Top Ten Discoveries in Biblical Archaeology in 2012

ARTIFAX magazine and The Book & The Spade radio program have published the Top Ten Discoveries in Biblical Archaeology in 2012.

Both organisations are interested in archaeology from the biblical point of view. Many more discoveries were made in 2012, of course, but these are the ten highlights that were picked out by them.

Out of those ten, the discovery of a water cistern from the First Temple period below Robinson’s Arch is at the top of my list, as it casts light on the water situation in Jerusalem probably during the time of Hezekiah.

Photo: Vladimir Naykhin

During his time, Jerusalem extended greatly to include the Western Hill and every possiblilty to store water must have been explored. The largest known water reservoirs that were made at that time were the Pools of Siloam and Bethesda.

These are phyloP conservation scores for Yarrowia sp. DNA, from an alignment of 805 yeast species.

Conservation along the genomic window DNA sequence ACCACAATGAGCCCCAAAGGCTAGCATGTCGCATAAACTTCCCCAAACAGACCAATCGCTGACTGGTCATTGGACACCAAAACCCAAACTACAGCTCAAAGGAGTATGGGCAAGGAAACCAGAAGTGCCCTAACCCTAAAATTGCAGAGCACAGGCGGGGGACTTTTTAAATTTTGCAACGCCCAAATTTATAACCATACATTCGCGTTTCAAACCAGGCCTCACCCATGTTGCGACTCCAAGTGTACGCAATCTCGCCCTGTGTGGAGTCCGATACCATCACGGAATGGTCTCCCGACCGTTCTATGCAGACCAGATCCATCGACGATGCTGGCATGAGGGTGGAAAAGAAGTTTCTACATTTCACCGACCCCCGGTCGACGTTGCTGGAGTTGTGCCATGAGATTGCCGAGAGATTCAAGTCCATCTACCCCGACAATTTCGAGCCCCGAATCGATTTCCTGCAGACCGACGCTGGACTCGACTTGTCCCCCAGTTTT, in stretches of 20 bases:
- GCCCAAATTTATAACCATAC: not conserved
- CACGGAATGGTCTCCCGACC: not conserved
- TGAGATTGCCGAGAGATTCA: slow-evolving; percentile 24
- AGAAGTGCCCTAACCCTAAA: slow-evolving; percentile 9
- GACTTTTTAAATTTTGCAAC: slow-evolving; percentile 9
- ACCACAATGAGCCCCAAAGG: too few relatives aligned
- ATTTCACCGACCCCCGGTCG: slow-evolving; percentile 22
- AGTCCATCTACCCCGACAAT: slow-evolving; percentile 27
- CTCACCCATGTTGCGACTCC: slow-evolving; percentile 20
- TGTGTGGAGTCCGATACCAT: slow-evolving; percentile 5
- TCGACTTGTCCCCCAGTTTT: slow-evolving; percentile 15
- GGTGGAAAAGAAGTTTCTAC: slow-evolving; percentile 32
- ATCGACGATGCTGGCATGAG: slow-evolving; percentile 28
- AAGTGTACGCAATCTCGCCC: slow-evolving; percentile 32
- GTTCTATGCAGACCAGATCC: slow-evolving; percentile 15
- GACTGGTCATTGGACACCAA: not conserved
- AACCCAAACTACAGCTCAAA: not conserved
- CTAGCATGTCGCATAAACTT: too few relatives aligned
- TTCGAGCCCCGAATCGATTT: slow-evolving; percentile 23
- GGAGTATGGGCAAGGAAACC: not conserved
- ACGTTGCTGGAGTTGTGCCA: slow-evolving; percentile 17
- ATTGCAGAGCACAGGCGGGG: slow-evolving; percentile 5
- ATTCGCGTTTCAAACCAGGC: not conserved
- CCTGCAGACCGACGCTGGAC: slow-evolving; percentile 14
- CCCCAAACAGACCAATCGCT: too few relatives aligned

Schematic reconstruction of the three phases of the development of Jerusalem. Drawing © Leen Ritmeyer.

Second place goes to the Matanyahu seal that was found beneath Robinson’s Arch too.

Photo: Clara Amit, courtesy of the Israel Antiquities Authority

People used personal seals in the First Temple period for the purpose of signing letters and they were set in a signet ring. The seals served to identify their owner,  just as they identify officials today.

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One Response to Top Ten Discoveries in Biblical Archaeology in 2012

  1. abchrysler says:

    Leen, I agree with your choices, especially the cistern from Hezekiah’s time. He was an amazing builder (the expanded city wall, the tunnel, etc.). Additionally, the Proto-Aeolic capital fragment, found in Jerusalem, was uncovered too late to make the list, but I think you might agree that it should be there.

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